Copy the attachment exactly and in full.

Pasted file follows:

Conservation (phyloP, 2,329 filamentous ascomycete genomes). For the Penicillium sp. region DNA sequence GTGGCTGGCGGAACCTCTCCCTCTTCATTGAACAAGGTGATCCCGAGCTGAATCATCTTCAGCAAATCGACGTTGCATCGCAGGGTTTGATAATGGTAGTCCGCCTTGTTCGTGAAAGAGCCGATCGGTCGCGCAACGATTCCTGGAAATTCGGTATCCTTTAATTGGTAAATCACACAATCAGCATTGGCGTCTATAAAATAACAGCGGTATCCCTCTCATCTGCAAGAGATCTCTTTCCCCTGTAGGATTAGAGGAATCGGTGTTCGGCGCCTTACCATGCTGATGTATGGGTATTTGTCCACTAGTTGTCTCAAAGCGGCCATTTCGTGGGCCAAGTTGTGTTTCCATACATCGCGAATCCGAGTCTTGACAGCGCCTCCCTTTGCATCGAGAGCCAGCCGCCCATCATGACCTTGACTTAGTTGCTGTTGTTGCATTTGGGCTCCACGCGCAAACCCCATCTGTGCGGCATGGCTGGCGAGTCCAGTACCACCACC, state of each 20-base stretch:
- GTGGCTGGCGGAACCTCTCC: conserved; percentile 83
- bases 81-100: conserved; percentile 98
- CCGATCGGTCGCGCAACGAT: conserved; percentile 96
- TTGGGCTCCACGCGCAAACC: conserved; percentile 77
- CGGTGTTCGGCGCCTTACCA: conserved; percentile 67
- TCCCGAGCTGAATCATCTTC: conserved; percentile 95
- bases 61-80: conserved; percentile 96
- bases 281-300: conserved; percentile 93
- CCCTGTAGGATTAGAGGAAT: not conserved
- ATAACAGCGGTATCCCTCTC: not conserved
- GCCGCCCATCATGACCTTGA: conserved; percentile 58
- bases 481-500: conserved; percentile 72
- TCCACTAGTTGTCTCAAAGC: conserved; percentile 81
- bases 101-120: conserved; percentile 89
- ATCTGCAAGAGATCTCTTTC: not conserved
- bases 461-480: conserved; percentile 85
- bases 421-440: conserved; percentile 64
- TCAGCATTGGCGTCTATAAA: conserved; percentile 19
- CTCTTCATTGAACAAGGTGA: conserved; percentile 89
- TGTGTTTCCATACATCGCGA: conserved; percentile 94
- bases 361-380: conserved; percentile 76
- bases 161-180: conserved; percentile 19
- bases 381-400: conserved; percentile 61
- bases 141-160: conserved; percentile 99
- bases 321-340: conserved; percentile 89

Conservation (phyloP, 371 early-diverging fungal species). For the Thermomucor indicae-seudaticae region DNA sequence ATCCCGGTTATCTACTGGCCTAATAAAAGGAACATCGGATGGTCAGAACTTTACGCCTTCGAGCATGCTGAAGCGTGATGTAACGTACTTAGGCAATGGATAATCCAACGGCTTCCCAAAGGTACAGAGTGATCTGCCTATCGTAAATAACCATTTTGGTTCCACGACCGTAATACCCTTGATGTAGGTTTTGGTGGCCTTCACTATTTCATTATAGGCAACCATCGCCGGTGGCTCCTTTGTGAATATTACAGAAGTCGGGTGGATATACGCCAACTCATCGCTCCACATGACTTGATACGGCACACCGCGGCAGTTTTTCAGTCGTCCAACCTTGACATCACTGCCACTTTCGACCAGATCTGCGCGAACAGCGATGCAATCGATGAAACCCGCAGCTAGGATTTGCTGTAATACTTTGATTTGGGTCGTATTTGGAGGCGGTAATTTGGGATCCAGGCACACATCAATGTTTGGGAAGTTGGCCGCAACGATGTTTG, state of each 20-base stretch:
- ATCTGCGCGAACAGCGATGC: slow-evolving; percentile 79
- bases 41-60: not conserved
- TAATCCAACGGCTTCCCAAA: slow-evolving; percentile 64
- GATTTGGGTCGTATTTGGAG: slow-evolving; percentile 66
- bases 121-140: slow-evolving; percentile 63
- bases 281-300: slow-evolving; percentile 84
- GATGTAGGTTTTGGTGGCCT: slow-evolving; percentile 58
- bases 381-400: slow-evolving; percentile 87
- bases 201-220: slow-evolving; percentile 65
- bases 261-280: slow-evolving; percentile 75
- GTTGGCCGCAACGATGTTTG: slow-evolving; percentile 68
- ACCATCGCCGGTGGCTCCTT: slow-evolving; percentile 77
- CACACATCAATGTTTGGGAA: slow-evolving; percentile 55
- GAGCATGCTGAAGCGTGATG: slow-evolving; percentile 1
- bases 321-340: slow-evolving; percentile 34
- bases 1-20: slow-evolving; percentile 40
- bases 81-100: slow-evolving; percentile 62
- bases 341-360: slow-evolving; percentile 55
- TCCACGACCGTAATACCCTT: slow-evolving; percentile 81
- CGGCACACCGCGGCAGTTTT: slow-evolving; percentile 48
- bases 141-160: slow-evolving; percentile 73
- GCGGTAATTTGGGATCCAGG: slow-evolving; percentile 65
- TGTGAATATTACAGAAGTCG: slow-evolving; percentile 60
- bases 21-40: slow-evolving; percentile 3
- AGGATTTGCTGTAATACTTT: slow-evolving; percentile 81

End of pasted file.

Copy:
Conservation (phyloP, 2,329 filamentous ascomycete genomes). For the Penicillium sp. region DNA sequence GTGGCTGGCGGAACCTCTCCCTCTTCATTGAACAAGGTGATCCCGAGCTGAATCATCTTCAGCAAATCGACGTTGCATCGCAGGGTTTGATAATGGTAGTCCGCCTTGTTCGTGAAAGAGCCGATCGGTCGCGCAACGATTCCTGGAAATTCGGTATCCTTTAATTGGTAAATCACACAATCAGCATTGGCGTCTATAAAATAACAGCGGTATCCCTCTCATCTGCAAGAGATCTCTTTCCCCTGTAGGATTAGAGGAATCGGTGTTCGGCGCCTTACCATGCTGATGTATGGGTATTTGTCCACTAGTTGTCTCAAAGCGGCCATTTCGTGGGCCAAGTTGTGTTTCCATACATCGCGAATCCGAGTCTTGACAGCGCCTCCCTTTGCATCGAGAGCCAGCCGCCCATCATGACCTTGACTTAGTTGCTGTTGTTGCATTTGGGCTCCACGCGCAAACCCCATCTGTGCGGCATGGCTGGCGAGTCCAGTACCACCACC, state of each 20-base stretch:
- GTGGCTGGCGGAACCTCTCC: conserved; percentile 83
- bases 81-100: conserved; percentile 98
- CCGATCGGTCGCGCAACGAT: conserved; percentile 96
- TTGGGCTCCACGCGCAAACC: conserved; percentile 77
- CGGTGTTCGGCGCCTTACCA: conserved; percentile 67
- TCCCGAGCTGAATCATCTTC: conserved; percentile 95
- bases 61-80: conserved; percentile 96
- bases 281-300: conserved; percentile 93
- CCCTGTAGGATTAGAGGAAT: not conserved
- ATAACAGCGGTATCCCTCTC: not conserved
- GCCGCCCATCATGACCTTGA: conserved; percentile 58
- bases 481-500: conserved; percentile 72
- TCCACTAGTTGTCTCAAAGC: conserved; percentile 81
- bases 101-120: conserved; percentile 89
- ATCTGCAAGAGATCTCTTTC: not conserved
- bases 461-480: conserved; percentile 85
- bases 421-440: conserved; percentile 64
- TCAGCATTGGCGTCTATAAA: conserved; percentile 19
- CTCTTCATTGAACAAGGTGA: conserved; percentile 89
- TGTGTTTCCATACATCGCGA: conserved; percentile 94
- bases 361-380: conserved; percentile 76
- bases 161-180: conserved; percentile 19
- bases 381-400: conserved; percentile 61
- bases 141-160: conserved; percentile 99
- bases 321-340: conserved; percentile 89

Conservation (phyloP, 371 early-diverging fungal species). For the Thermomucor indicae-seudaticae region DNA sequence ATCCCGGTTATCTACTGGCCTAATAAAAGGAACATCGGATGGTCAGAACTTTACGCCTTCGAGCATGCTGAAGCGTGATGTAACGTACTTAGGCAATGGATAATCCAACGGCTTCCCAAAGGTACAGAGTGATCTGCCTATCGTAAATAACCATTTTGGTTCCACGACCGTAATACCCTTGATGTAGGTTTTGGTGGCCTTCACTATTTCATTATAGGCAACCATCGCCGGTGGCTCCTTTGTGAATATTACAGAAGTCGGGTGGATATACGCCAACTCATCGCTCCACATGACTTGATACGGCACACCGCGGCAGTTTTTCAGTCGTCCAACCTTGACATCACTGCCACTTTCGACCAGATCTGCGCGAACAGCGATGCAATCGATGAAACCCGCAGCTAGGATTTGCTGTAATACTTTGATTTGGGTCGTATTTGGAGGCGGTAATTTGGGATCCAGGCACACATCAATGTTTGGGAAGTTGGCCGCAACGATGTTTG, state of each 20-base stretch:
- ATCTGCGCGAACAGCGATGC: slow-evolving; percentile 79
- bases 41-60: not conserved
- TAATCCAACGGCTTCCCAAA: slow-evolving; percentile 64
- GATTTGGGTCGTATTTGGAG: slow-evolving; percentile 66
- bases 121-140: slow-evolving; percentile 63
- bases 281-300: slow-evolving; percentile 84
- GATGTAGGTTTTGGTGGCCT: slow-evolving; percentile 58
- bases 381-400: slow-evolving; percentile 87
- bases 201-220: slow-evolving; percentile 65
- bases 261-280: slow-evolving; percentile 75
- GTTGGCCGCAACGATGTTTG: slow-evolving; percentile 68
- ACCATCGCCGGTGGCTCCTT: slow-evolving; percentile 77
- CACACATCAATGTTTGGGAA: slow-evolving; percentile 55
- GAGCATGCTGAAGCGTGATG: slow-evolving; percentile 1
- bases 321-340: slow-evolving; percentile 34
- bases 1-20: slow-evolving; percentile 40
- bases 81-100: slow-evolving; percentile 62
- bases 341-360: slow-evolving; percentile 55
- TCCACGACCGTAATACCCTT: slow-evolving; percentile 81
- CGGCACACCGCGGCAGTTTT: slow-evolving; percentile 48
- bases 141-160: slow-evolving; percentile 73
- GCGGTAATTTGGGATCCAGG: slow-evolving; percentile 65
- TGTGAATATTACAGAAGTCG: slow-evolving; percentile 60
- bases 21-40: slow-evolving; percentile 3
- AGGATTTGCTGTAATACTTT: slow-evolving; percentile 81